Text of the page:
Local CD Reviews – February 2011

Invisible Empire
Nueve Music
Street: 12.09.10
DulceSky  = [Joy Division + (U2 – Bono)] x Catherine Wheel
Locals DulceSky pack a “doubleplusgood” punch with these nine songs. Although they’ve played the Dark Arts Festival and the packaging is reminiscent of ‘90s industrial, this is straightforward indie rock with a dark, intelligent, politicized edge. Oliver Valenzuela’s guitars occasionally recall early U2, but his vocals are far darker, and at times almost Joy Division-morose. Moreover, this isn’t just a collection of songs, but an exploration of and meditation on the imperial impulse in the post-colonial world, perhaps fueled by Oliver and his bother Daniel’s journey from Chile to the US, or maybe just too many readings of 1984. With heavy samples and layered keyboards by Mitchell Razon and Brett Kocherhans, “Shades of an Empire” is the standout track, along with the gorgeous “Ministry of Truth” and the militant tattoo that is “The Gathering Darkness.” While the actual politics of this sad, beautiful album are opaque, it is a perfect soundtrack for our brave, scared, disordered new world. –Madelyn Boudreaux

The Fucktards
Christ Punchen Fun!
Street: 11.08.10
The Fucktards = Dead Milkmen + The Germs
Congratulations, Fucktards: As I play this EP while my vulgar 17-year-old brother drives me to our parents’ house to steal food, he states, “This is foul.” Christ Punchen Fun! delivers boorish punk rock that sounds like it was recorded in a toilet littered with used condoms and week-old pizza crusts. The fact that the EP does not indicate song titles demonstrates The Fucktards’ sloppy style. “Track 02” stands out as the flagship song with an uncouth sing-along line: “Up your butt and ‘round the corner! Where I’m gonna stick my boner!” “Track 05” adequately transposes the shit-show that is a Fucktards show onto a recording—It invokes an image of drunk twenty-somethings rekindling their teenage romance with fucking shit up and finding a place to take a shit in a public park. Ah, memories. Grab this EP after you chuck an empty beer can at Mike Brown. –Arexander Oltega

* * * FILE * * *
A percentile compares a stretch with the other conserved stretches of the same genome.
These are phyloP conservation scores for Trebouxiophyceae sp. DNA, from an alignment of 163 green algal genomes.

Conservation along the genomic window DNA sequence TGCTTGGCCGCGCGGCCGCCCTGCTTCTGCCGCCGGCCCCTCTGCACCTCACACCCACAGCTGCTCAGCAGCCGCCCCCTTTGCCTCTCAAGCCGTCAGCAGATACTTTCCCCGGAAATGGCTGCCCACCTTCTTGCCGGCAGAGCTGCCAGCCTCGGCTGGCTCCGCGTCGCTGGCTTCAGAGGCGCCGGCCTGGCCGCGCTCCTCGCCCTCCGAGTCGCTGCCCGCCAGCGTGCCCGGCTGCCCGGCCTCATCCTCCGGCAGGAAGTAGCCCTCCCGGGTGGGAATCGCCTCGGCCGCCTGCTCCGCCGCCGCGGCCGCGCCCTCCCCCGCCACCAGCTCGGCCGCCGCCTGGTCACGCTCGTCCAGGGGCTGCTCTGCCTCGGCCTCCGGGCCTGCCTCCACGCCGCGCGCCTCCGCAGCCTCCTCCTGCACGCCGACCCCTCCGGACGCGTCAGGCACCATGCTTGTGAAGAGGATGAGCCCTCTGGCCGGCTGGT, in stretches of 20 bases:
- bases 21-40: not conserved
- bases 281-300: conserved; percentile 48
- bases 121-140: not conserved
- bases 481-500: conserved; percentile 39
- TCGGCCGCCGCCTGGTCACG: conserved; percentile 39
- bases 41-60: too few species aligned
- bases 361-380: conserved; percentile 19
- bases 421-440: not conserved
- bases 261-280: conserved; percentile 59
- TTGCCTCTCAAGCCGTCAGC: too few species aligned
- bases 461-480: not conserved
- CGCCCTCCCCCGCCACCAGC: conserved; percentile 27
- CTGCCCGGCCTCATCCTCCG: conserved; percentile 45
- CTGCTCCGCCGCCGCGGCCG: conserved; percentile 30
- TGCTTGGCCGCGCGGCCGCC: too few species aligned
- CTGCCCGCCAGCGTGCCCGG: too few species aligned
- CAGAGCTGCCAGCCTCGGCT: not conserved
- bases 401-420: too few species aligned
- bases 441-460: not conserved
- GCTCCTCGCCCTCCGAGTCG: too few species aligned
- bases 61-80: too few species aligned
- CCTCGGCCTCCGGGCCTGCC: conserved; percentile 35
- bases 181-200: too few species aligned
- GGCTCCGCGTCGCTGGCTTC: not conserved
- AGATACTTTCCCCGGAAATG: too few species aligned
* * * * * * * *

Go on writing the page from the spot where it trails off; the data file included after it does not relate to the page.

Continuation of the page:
The Hung Ups
Street: 07.15.10
The Hung Ups = The Descendents + Guttermouth
(First and foremost, I need to apologize to The Hung Ups for not getting to this album in time: I’ve played with these guys and they’re fucking awesome. Hands down, they deliver pissy-yet-poppy punk rock that’s in your face with no compromises. All these members have been in the Salt Lake/Utah scene for years now, and they really know how to fuck shit up. Sorry guys, have a round on me. On to the review.) The Hung Ups’ self-titled release hearkens back to the simple pop punk stylings of The Descendents with songs dealing with skating, girls and all-American pizza pies. Whether it’s atop the slower tempo of “Ritchie Valens” or the three-chord progressions in “Fucked Up Future,” vocalist Josh Recker belts out scratchy melodies that seem neither overly-sentimental nor coarse beyond the point of general listen-ability. Somehow, Recker remains punk as fuck with lines like “She never answers when I call” in “She’s Stupid,” even as he maintains a sincere approach to punk rock with classic themes: “Wanna bomb that big-ass hill/I wanna grind that perfect rail.” Drummer Chris Farnworth kicks out solid beats while guitarists Chuck Roberts and Tyler Sisson construct catchy melodies and rhythms that provide an upbeat feel for the release. The Hung Ups end the album solidly with the fast and pist “Crisis at the Pizza Store,” which raises the mundane trauma of everyday work-life to a reason to circle pit. –Alexander Ortega